Battles loom as California cap-and-trade reform kicks off

Source: Debra Kahn, E&E News reporter • Posted: Tuesday, March 6, 2018

California regulators are beginning the process of reforming their emissions trading system in line with changes mandated by state legislators last year.

Lawmakers extended the market to 2030, insulating it from some political and legal hurdles, but also required regulators to make some changes to the program that would kick in after 2020. Now there’s a potential fight pitting industry against environmental groups over the stringency of the post-2020 market.

The extension enacted last year put limits on the amount of out-of-state carbon offsets that can be used, a concession to environmental justice groups that want more in-state benefits. It also directed state policymakers to address a projected oversupply of allowances that is helping to keep prices low. Environmentalists would like the state to cut the supply so that the current excess doesn’t flood the market post-2020, but industry is lobbying to preserve existing supplies.

California’s Air Resources Board is planning to take a conservative approach in both areas, agency staff said at a workshop held in Sacramento on Friday.

ARB is working on amendments to install a series of price “speed bumps” and an ultimate price ceiling, at each of which more allowances would be injected into the market. The price ceiling in 2030, when emissions are supposed to be 40 percent below 1990 levels, would be somewhere between $81 and $150, according to a discussion draft of proposed changes.

Another set of changes to the market would restrict use of offsets that don’t provide “direct environmental benefits in the state,” per A.B. 398, the bill enacted last year to extend the cap-and-trade program. ARB is envisioning a flexible list of criteria to determine whether projects have in-state environmental benefits. Those that are located within the state or adjacent to a body of water that flows into or out of the state would automatically qualify; others could submit monitoring data or other information.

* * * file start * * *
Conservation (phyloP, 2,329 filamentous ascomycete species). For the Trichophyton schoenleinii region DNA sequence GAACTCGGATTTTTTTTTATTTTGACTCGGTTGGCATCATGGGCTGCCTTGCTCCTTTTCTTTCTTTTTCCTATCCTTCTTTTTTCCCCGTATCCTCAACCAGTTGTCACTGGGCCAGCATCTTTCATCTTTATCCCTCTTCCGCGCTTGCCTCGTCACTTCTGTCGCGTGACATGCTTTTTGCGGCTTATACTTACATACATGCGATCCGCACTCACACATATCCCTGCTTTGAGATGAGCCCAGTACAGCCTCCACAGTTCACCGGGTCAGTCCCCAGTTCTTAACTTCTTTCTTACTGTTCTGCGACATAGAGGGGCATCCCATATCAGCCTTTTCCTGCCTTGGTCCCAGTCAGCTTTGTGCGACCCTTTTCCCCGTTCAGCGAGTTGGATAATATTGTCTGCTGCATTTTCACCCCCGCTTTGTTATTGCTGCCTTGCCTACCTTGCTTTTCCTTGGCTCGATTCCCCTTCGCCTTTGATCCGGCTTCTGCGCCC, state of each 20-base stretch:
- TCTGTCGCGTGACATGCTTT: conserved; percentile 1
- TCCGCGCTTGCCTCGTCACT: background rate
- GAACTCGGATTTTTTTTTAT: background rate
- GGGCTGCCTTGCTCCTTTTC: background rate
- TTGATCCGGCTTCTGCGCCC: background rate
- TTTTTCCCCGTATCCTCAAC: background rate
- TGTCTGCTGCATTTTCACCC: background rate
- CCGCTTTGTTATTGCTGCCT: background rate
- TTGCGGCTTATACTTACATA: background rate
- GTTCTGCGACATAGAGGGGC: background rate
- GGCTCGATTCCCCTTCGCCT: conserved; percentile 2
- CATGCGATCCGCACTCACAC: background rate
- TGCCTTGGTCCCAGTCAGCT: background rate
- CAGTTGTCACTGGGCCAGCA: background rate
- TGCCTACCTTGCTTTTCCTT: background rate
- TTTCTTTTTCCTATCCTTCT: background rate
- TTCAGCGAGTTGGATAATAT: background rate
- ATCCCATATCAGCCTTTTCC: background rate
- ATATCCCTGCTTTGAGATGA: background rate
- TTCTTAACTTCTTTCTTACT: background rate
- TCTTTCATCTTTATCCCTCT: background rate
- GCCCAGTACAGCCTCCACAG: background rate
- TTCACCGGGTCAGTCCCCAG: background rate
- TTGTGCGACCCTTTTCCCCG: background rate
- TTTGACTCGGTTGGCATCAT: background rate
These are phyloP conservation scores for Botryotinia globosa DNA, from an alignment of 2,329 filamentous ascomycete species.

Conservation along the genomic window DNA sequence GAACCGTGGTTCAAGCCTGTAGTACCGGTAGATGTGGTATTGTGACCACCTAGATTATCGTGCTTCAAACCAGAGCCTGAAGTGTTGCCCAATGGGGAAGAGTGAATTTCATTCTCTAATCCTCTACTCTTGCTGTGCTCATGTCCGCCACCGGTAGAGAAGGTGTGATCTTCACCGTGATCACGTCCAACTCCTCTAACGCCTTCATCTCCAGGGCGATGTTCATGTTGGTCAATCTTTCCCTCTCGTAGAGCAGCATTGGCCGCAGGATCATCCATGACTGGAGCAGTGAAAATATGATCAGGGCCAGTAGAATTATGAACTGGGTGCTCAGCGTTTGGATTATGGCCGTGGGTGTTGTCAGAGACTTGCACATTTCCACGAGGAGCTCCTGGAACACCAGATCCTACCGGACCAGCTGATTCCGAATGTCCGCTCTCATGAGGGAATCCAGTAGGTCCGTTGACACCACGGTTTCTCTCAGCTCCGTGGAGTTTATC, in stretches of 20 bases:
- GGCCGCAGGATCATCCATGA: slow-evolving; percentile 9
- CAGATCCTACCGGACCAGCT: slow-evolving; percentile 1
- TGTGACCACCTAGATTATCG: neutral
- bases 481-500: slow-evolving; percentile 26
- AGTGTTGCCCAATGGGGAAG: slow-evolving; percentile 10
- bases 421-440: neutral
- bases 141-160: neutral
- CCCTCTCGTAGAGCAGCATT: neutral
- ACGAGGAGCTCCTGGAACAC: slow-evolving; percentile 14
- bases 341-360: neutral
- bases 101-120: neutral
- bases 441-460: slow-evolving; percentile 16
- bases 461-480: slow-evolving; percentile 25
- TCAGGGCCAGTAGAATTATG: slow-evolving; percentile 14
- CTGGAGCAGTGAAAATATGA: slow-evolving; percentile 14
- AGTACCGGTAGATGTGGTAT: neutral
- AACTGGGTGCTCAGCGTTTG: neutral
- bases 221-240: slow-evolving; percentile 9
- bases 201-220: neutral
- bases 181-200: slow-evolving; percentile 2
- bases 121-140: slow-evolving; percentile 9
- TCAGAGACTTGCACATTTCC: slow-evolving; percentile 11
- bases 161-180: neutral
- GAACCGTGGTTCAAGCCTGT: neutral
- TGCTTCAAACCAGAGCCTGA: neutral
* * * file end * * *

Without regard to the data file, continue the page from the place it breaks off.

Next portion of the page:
ARB is so far steering clear of any proposals to remove allowances from the market to deal with oversupply, as some economists have recommended (Climatewire, Jan. 3).

Agency staff questioned the concept of oversupply. As long as the state’s emissions are under the cap, having extra allowances on hand should be irrelevant, they said.

Overallocation “seems to refer to the fact that the state is on track to meet the 2030 target early,” said ARB air pollution specialist Carey Bylin. “If we were to reduce the post-2020 caps, it may push the program to the price ceiling sooner.”

Environmental groups said they would prefer that ARB cut the supply of allowances on the grounds that it would be the easiest way to manage prices without disrupting linkages with other jurisdictions. California currently holds joint auctions with Ontario and Quebec.

“Cap-setting is uniquely within the province of California,” said Alex Jackson, legal director of the Natural Resources Defense Council’s California climate project. “It seems like that might be the most straightforward path to dealing with the concern of are we setting a strong enough price signal.”

Representatives of offset developers praised regulators for steering clear of potential legal thickets. They worry that legislative language expressing a preference for in-state benefits could be interpreted to discriminate against out-of-state offset suppliers, potentially triggering a lawsuit.

“Credible challenges could be made to A.B. 398 on its face,” said Nico van Aelstyn, a lawyer representing forestry offset developers and landowners. “I encourage you to stay the course and resist the temptation to lay down a hard and fast rule. … There will be a lot of folks that are wanting hard and fast rules, and that’s where we can get into trouble.”

Industry representatives also had early praise for the state’s plans and urged regulators to avoid reducing allowances. “I’m scratching my head a little bit about the angst and hand-wringing,” BP’s senior director of government and public affairs, Ralph Moran, said of the oversupply discussion. “Some might say that we’re long allowances; I would say we’re short emissions,” he said. “It seems like a First World problem.”

ARB is taking comments on the proposals through March 16, with a second draft of the changes due out in late summer or early fall. The agency is aiming to vote on them by December.